One After One
Vilma Gold are pleased to present the exhibition, One After One, an exhibition of works by Eloise Hawser, Lena Henke, Adriana Lara, Marlie Mul, Lucie Stahl and Gili Tal.
The show will mark a continuation from our 2011 show 'The Great White Way Goes Black'. This first instalment (which included the artists Trisha Baga, Anne Craven, Helene Huneke, Michaela Eichwald, Hannah Sawtel, Julie Wachtel). Linking works loosely by what we regarded as a sensitised awareness of the artists' subjectivity as artists that consciously underpinned decisions made but without totally foreclosing content. The works all seemed to come from a bright awareness of the artist's position as an individual navigating the world and was marked by their ability to work from the inside out rather than working back from an already vetted/validated larger order,- so their ability to 'speak as they go' in a sense and the degree of boldness necessary to do this.
There seemed to be something quite practical/sensorial or active to this, something resourceful about negotiating and synthesising quotidian experience, in this new installment, we look at today's branded experience of everyday life, products and the idea of commercial styling and display. The artists invited all use appropriated images/text/objects but in a way that moves the conversation on from the original Pop initiatives: - rather than re-presenting whole objects etc, there is more of a synthesis at work - a constant absorption and re-formatting- which might betray an acceptance/consciousness of the way commercial visual display has infiltrated everyday life to the point of total inseparability with the personal- so that incorporated, processed, it becomes another aspect of visual language to draw on.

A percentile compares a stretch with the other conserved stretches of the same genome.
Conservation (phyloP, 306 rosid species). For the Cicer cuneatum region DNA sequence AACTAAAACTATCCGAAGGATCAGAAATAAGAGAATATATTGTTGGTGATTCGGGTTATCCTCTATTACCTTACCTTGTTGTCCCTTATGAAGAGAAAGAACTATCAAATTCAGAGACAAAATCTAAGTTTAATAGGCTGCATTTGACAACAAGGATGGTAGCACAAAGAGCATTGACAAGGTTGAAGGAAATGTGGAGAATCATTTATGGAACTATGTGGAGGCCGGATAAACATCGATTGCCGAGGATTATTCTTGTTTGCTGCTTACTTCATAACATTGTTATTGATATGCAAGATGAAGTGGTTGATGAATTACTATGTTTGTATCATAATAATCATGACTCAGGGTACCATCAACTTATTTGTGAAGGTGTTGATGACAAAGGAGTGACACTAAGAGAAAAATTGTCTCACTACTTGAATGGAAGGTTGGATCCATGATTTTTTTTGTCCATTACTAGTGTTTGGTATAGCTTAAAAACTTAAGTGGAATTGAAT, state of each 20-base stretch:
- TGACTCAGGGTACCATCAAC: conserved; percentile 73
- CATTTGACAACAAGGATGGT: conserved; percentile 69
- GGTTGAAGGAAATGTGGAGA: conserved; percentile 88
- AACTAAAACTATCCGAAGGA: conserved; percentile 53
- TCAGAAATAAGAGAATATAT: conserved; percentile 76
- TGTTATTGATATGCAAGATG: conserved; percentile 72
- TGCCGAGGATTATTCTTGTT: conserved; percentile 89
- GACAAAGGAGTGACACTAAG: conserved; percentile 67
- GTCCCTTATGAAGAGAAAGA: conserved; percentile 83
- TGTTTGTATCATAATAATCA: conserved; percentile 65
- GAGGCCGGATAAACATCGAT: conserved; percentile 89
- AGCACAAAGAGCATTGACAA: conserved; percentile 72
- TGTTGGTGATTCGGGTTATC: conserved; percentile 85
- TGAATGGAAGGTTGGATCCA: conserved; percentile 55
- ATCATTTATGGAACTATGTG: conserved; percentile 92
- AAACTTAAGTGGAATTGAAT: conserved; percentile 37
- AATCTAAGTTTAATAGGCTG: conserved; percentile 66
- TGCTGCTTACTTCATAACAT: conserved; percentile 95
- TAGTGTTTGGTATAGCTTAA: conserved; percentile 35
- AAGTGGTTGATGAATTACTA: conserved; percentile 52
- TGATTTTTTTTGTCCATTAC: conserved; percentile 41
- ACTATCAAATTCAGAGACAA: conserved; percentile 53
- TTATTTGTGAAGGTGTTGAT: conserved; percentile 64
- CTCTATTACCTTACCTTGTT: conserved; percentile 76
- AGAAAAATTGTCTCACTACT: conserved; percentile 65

Everything is a version of something and artists/politicians/designers/bloggers are acting to rebrand and repurpose, make versions of versions of versions.
"The very purpose of styling is to manipulate and transform the status quo. Styling is the creature of fashion and consumerism not because it is inherently corrupt, but simply because consumerism requires creativity and perpetual change, and that is what styling does- it is dynamic rather than inert." David Joselit, from The Power to Style, Texte Zur Kunst, Issue nr. 88, December 2012.